The Palestinian experience in Hebron is one of constant harassment and disruptions to any kind normalcy or fluidity. IDF soldiers frequently and arbitrarily stop and search Palestinian men walking through the Old City; settlers take military-guarded tours every Saturday through the Old City, interrupting the Palestinian marketplace; soldiers arrest and detain young Palestinian men without due cause; settlers poison and burn Palestinian farms to try to drive those families out; settlers vandalize Palestinian shops to encourage the shopkeepers’ exit; settlers throw liquid, trash, urine, furniture, and even acid out their windows down onto Palestinian pedestrians walking through the narrow streets of the Old City, etc. etc. Life is tremendously difficult for the people of Hebron.
CPT is an organization that began in 1985 as a response to Ron Sider’s challenge that the church needs either to get serious about nonviolent resistance and peacemaking, or else keep quiet about the cross being an alternative to the sword. CPT, then, tries to incarnate an answer to the question, “What would it look like if Christians devoted the same discipline and self-sacrifice to nonviolent peacemaking that soldiers devote to war?” When invited by local peacemakers, CPT sends teams to areas of high-conflict all around the world – places like Palestine, Colombia, Iraq-Kurdistan, Canada with the First Nations, etc.
In Palestine, CPT works with Palestinian peacemakers to build partnerships to transform violence and oppression. They assist in nonviolent actions, document soldier and settler harassment and abuse, monitor checkpoints, offer a protective presence for school children, and support Israelis, Palestinians, and internationals in any peacebuilding effort they can. I was honored to serve with them in Hebron for two months in early 2012.
JM: You talk about your interaction with the soldiers, such as Ari, who were stationed in Hebron and how some of them did not want to be there. Was this a common sentiment among the soldiers you met? How do they view the settlers in Hebron?
MM: Most of my interactions with soldiers were not pleasant. Most soldiers were curt, belligerent, and acted like bullies. Granted, they often behaved that way toward me when I was protesting their harassment of Palestinians or trying to interfere in their occupation practices. We in CPT would often get in their way, quite intentionally. So naturally, they did not like that. The few times I actually got to converse to some length with soldiers are recorded in the book, and in those conversations, I learned that those particular individuals felt disillusioned and frustrated with the IDF presence and practice in Hebron. I can only assume that there were other soldiers who felt the same, but I did not have the opportunity to speak with them.
My sense regarding soldiers’ view of settlers is that the soldiers don’t care much for them. The settlers can often bully the soldiers with no repercussions. Teammates of mine had seen soldiers break up fights between settlers and Palestinians where the settlers then turn on the soldiers, kicking them and punching them. The soldiers made no arrests. My guess is a good number of soldiers do not want to be in Hebron. It’s a stressful, tense, depressing place to be. And the settlers are the reason for the prominent IDF presence in Hebron, so I would imagine many soldiers resent the settlers for that.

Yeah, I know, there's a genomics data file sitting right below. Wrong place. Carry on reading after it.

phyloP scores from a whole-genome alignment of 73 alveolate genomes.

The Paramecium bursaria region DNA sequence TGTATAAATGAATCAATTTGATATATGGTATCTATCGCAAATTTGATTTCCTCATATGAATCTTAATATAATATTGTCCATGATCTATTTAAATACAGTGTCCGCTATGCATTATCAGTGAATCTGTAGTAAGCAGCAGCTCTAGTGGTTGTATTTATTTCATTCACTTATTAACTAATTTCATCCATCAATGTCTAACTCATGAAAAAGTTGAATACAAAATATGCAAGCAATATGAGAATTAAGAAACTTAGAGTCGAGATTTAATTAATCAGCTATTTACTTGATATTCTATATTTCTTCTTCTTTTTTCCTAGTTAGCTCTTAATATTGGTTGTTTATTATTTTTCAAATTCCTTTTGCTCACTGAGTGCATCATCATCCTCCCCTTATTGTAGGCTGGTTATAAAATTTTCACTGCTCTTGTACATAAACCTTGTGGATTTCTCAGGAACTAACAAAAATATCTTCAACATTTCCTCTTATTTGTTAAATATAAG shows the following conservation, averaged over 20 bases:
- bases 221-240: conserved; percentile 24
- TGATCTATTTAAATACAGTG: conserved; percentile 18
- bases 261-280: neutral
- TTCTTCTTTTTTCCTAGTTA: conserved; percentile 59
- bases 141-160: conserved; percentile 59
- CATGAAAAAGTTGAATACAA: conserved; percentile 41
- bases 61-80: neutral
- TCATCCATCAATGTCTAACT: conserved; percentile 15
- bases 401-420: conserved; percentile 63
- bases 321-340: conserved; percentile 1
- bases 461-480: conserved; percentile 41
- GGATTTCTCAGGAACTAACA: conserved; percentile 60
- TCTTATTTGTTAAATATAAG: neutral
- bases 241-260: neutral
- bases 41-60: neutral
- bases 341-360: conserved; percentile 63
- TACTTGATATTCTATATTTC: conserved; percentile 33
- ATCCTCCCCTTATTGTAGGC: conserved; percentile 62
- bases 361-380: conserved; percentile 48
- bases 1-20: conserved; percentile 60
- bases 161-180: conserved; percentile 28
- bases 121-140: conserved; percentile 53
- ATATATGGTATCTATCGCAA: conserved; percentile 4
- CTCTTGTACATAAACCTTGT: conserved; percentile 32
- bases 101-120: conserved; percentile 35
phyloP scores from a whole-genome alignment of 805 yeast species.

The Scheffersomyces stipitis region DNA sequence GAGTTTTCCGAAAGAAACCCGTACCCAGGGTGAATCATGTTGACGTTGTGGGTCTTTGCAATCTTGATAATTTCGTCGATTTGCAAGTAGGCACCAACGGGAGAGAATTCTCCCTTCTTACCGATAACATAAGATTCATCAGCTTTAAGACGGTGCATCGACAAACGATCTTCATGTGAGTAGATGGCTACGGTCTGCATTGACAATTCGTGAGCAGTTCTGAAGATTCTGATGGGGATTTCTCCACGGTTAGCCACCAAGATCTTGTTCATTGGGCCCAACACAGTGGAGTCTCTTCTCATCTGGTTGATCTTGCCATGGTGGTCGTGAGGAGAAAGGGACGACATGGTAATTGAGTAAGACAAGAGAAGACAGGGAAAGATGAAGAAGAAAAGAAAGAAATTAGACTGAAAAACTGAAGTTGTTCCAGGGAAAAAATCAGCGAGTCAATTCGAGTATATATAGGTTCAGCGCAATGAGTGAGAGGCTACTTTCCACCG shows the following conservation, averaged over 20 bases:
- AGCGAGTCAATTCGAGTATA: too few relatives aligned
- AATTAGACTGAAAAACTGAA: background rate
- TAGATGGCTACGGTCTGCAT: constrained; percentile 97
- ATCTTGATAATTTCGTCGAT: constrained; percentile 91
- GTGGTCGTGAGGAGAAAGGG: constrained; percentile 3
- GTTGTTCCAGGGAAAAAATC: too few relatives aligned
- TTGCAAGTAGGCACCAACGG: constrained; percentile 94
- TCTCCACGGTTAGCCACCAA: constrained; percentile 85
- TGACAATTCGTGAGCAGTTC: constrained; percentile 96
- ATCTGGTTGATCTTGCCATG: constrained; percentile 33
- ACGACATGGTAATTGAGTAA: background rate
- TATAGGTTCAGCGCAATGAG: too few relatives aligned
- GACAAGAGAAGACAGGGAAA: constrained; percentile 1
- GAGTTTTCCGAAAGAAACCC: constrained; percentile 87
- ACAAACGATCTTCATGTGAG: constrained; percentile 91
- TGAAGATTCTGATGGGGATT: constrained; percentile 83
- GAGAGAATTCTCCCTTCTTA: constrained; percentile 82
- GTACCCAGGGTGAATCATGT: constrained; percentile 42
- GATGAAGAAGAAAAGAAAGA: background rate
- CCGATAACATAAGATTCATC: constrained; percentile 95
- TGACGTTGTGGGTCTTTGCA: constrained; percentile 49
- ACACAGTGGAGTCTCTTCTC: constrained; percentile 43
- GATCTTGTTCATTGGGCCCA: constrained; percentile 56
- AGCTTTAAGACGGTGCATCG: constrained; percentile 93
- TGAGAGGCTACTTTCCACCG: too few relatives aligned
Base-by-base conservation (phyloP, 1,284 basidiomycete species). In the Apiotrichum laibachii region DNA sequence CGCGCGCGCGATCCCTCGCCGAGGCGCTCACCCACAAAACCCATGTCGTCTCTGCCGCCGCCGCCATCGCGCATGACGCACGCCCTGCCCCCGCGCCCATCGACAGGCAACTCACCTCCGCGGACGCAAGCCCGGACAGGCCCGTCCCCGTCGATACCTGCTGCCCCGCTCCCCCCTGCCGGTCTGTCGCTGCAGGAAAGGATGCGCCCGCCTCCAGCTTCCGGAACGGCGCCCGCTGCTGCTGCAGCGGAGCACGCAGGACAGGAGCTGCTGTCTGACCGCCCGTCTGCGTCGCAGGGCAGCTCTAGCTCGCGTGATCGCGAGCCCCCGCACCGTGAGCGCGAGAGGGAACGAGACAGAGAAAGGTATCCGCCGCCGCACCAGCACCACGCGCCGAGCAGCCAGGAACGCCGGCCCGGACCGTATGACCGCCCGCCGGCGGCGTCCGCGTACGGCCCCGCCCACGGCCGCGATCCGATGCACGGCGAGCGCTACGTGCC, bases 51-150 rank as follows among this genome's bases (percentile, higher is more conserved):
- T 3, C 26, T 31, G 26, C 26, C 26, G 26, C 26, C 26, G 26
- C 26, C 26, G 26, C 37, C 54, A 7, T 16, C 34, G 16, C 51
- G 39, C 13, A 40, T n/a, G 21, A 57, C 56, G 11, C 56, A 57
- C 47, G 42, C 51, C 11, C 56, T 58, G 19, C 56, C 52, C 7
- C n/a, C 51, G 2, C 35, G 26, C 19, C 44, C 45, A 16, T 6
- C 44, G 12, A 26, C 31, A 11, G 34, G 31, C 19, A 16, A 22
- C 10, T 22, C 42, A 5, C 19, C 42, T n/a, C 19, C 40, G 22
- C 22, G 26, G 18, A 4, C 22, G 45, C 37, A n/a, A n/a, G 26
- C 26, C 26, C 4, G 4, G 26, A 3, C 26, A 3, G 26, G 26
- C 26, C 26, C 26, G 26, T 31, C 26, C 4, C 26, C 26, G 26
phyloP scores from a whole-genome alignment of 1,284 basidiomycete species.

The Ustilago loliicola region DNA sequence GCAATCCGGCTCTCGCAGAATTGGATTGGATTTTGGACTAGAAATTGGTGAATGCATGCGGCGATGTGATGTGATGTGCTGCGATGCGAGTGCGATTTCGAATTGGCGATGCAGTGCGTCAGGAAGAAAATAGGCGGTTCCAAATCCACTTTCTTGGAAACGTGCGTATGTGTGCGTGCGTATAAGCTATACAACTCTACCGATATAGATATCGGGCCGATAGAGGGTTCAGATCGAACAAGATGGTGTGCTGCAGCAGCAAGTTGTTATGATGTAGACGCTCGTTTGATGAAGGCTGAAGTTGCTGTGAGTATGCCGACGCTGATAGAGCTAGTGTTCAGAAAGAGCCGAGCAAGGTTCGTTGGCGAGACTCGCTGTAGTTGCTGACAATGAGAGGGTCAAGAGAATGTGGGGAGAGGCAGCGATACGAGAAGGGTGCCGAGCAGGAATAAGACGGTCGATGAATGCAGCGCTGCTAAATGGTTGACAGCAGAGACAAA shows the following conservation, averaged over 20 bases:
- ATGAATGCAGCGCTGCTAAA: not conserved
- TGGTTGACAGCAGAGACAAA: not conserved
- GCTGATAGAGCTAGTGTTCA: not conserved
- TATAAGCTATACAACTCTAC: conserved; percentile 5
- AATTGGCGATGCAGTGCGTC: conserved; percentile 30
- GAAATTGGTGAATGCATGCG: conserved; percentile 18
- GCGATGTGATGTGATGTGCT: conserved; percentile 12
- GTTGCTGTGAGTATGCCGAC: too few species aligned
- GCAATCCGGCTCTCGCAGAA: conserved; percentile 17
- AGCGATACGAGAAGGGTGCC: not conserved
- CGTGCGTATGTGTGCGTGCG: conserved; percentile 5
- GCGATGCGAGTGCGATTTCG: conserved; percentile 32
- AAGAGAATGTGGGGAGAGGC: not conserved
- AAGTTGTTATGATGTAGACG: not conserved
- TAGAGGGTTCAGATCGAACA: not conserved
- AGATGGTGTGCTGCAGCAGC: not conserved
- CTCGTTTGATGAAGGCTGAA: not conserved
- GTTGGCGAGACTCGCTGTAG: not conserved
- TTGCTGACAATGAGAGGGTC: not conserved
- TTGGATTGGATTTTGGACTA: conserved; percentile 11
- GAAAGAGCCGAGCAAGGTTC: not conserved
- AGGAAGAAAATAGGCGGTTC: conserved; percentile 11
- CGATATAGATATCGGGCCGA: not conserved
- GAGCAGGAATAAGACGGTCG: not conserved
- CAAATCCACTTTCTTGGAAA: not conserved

JM: Why do you think the settlers in Hebron are so prone to violence? What makes them different than other settlers in the West Bank settlements?
In my understanding, the settlers in Hebron tend to be the most ideologically charged of the West Bank settlers because of the location of their settlements in Hebron. Hebron is home to the Tomb of the Patriarchs. It’s one of the holiest sites in Judaism. Also, there was a Jewish community in Hebron until 67 were killed by some of their Arab neighbors in 1929. Thus, a historical narrative calls many settlers to that place, as does the religious significance, therefore creating a fairly charged demographic. Additionally, since the settlements in Hebron exist side by side Palestinian homes and communities, tensions are higher than in many other West Bank areas, where settlements sprawl across surrounding hillsides. Nowhere else in the West Bank do settlers have houses atop and adjacent to Palestinian ones. Thus, settlers who move to the West Bank for primarily economic reasons are less likely to opt for such a charged, violent-prone climate.
JM: As I was walking down Shuhada Street, I couldn’t help but notice how different the settlers’ narratives on the murals and banners hanging along its walls were from what we were hearing from our CPT guide. The banners were all in Hebrew and English, but not Arabic. Were these put up in response to international groups bringing people to see what’s actually going on there?
I would imagine, but I do not know for sure. But it shows the power of language and story. The language we use and the stories we tell influence the way we see and engage the world. Whether we see Hebron as liberated or occupied will affect the way we engage the situation there. Do we call the land Israel or Palestine, the West Bank or Judea and Samaria, the administered territories or the occupied territories? It’s all political. Rarely, if ever, is language neutral.
JM: Do you see Hebron as a microcosm of the larger tensions throughout Israel and the West Bank? Or is it more of an aberration?